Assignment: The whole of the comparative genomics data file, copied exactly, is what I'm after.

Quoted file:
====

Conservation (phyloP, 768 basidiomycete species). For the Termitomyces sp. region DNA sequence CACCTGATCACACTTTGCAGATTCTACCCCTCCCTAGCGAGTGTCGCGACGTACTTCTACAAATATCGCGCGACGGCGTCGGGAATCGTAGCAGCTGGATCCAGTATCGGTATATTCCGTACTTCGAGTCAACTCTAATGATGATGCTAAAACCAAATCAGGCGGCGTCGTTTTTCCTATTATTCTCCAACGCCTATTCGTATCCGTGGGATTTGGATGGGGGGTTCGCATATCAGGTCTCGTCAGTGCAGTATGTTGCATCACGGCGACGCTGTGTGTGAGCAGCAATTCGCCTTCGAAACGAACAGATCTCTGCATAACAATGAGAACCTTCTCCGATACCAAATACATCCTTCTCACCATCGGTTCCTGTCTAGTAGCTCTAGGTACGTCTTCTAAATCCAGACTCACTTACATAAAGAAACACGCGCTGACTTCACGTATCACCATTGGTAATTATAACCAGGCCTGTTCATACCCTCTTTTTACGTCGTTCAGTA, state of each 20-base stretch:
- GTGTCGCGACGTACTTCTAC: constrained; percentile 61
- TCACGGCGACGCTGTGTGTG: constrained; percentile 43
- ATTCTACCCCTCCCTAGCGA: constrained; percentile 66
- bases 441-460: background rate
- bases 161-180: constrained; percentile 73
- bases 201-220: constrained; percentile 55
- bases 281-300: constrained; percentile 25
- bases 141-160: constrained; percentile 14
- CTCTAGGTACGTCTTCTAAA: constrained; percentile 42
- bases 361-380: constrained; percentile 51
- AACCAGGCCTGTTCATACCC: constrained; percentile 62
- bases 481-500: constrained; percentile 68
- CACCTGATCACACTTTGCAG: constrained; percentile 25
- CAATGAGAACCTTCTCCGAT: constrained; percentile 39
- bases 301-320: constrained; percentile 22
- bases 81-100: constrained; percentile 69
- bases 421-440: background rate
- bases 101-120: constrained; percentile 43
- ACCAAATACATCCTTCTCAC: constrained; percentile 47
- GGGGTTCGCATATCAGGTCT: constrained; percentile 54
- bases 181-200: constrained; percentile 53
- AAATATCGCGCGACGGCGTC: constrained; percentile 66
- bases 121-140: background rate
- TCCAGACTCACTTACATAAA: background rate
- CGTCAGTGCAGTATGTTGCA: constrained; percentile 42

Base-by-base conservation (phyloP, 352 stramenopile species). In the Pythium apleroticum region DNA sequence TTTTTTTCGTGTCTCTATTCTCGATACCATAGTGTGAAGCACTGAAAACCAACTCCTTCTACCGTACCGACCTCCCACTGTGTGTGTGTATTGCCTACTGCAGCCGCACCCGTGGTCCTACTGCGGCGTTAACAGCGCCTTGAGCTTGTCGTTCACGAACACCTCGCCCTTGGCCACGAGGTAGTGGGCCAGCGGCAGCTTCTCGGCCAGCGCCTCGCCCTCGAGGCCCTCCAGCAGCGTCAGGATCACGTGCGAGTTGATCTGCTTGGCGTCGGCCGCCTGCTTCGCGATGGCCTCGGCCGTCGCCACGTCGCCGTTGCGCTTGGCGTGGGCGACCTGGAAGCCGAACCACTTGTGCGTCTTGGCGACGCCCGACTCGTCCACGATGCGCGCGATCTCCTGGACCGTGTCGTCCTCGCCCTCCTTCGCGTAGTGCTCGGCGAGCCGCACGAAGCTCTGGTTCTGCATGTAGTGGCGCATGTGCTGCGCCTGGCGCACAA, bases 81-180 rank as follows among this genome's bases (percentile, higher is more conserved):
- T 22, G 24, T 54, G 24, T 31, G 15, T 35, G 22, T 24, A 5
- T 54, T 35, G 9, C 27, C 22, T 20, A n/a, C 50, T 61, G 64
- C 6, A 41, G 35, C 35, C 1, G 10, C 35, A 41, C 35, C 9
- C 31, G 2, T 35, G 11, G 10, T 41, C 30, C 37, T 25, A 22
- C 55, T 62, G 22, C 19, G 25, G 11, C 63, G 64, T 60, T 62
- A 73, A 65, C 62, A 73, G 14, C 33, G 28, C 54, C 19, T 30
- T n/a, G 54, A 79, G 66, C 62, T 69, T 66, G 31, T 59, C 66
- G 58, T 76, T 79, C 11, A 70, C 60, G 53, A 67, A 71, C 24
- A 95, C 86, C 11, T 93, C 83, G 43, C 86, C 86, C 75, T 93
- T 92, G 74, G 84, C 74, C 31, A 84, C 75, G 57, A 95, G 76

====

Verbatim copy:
Conservation (phyloP, 768 basidiomycete species). For the Termitomyces sp. region DNA sequence CACCTGATCACACTTTGCAGATTCTACCCCTCCCTAGCGAGTGTCGCGACGTACTTCTACAAATATCGCGCGACGGCGTCGGGAATCGTAGCAGCTGGATCCAGTATCGGTATATTCCGTACTTCGAGTCAACTCTAATGATGATGCTAAAACCAAATCAGGCGGCGTCGTTTTTCCTATTATTCTCCAACGCCTATTCGTATCCGTGGGATTTGGATGGGGGGTTCGCATATCAGGTCTCGTCAGTGCAGTATGTTGCATCACGGCGACGCTGTGTGTGAGCAGCAATTCGCCTTCGAAACGAACAGATCTCTGCATAACAATGAGAACCTTCTCCGATACCAAATACATCCTTCTCACCATCGGTTCCTGTCTAGTAGCTCTAGGTACGTCTTCTAAATCCAGACTCACTTACATAAAGAAACACGCGCTGACTTCACGTATCACCATTGGTAATTATAACCAGGCCTGTTCATACCCTCTTTTTACGTCGTTCAGTA, state of each 20-base stretch:
- GTGTCGCGACGTACTTCTAC: constrained; percentile 61
- TCACGGCGACGCTGTGTGTG: constrained; percentile 43
- ATTCTACCCCTCCCTAGCGA: constrained; percentile 66
- bases 441-460: background rate
- bases 161-180: constrained; percentile 73
- bases 201-220: constrained; percentile 55
- bases 281-300: constrained; percentile 25
- bases 141-160: constrained; percentile 14
- CTCTAGGTACGTCTTCTAAA: constrained; percentile 42
- bases 361-380: constrained; percentile 51
- AACCAGGCCTGTTCATACCC: constrained; percentile 62
- bases 481-500: constrained; percentile 68
- CACCTGATCACACTTTGCAG: constrained; percentile 25
- CAATGAGAACCTTCTCCGAT: constrained; percentile 39
- bases 301-320: constrained; percentile 22
- bases 81-100: constrained; percentile 69
- bases 421-440: background rate
- bases 101-120: constrained; percentile 43
- ACCAAATACATCCTTCTCAC: constrained; percentile 47
- GGGGTTCGCATATCAGGTCT: constrained; percentile 54
- bases 181-200: constrained; percentile 53
- AAATATCGCGCGACGGCGTC: constrained; percentile 66
- bases 121-140: background rate
- TCCAGACTCACTTACATAAA: background rate
- CGTCAGTGCAGTATGTTGCA: constrained; percentile 42

Base-by-base conservation (phyloP, 352 stramenopile species). In the Pythium apleroticum region DNA sequence TTTTTTTCGTGTCTCTATTCTCGATACCATAGTGTGAAGCACTGAAAACCAACTCCTTCTACCGTACCGACCTCCCACTGTGTGTGTGTATTGCCTACTGCAGCCGCACCCGTGGTCCTACTGCGGCGTTAACAGCGCCTTGAGCTTGTCGTTCACGAACACCTCGCCCTTGGCCACGAGGTAGTGGGCCAGCGGCAGCTTCTCGGCCAGCGCCTCGCCCTCGAGGCCCTCCAGCAGCGTCAGGATCACGTGCGAGTTGATCTGCTTGGCGTCGGCCGCCTGCTTCGCGATGGCCTCGGCCGTCGCCACGTCGCCGTTGCGCTTGGCGTGGGCGACCTGGAAGCCGAACCACTTGTGCGTCTTGGCGACGCCCGACTCGTCCACGATGCGCGCGATCTCCTGGACCGTGTCGTCCTCGCCCTCCTTCGCGTAGTGCTCGGCGAGCCGCACGAAGCTCTGGTTCTGCATGTAGTGGCGCATGTGCTGCGCCTGGCGCACAA, bases 81-180 rank as follows among this genome's bases (percentile, higher is more conserved):
- T 22, G 24, T 54, G 24, T 31, G 15, T 35, G 22, T 24, A 5
- T 54, T 35, G 9, C 27, C 22, T 20, A n/a, C 50, T 61, G 64
- C 6, A 41, G 35, C 35, C 1, G 10, C 35, A 41, C 35, C 9
- C 31, G 2, T 35, G 11, G 10, T 41, C 30, C 37, T 25, A 22
- C 55, T 62, G 22, C 19, G 25, G 11, C 63, G 64, T 60, T 62
- A 73, A 65, C 62, A 73, G 14, C 33, G 28, C 54, C 19, T 30
- T n/a, G 54, A 79, G 66, C 62, T 69, T 66, G 31, T 59, C 66
- G 58, T 76, T 79, C 11, A 70, C 60, G 53, A 67, A 71, C 24
- A 95, C 86, C 11, T 93, C 83, G 43, C 86, C 86, C 75, T 93
- T 92, G 74, G 84, C 74, C 31, A 84, C 75, G 57, A 95, G 76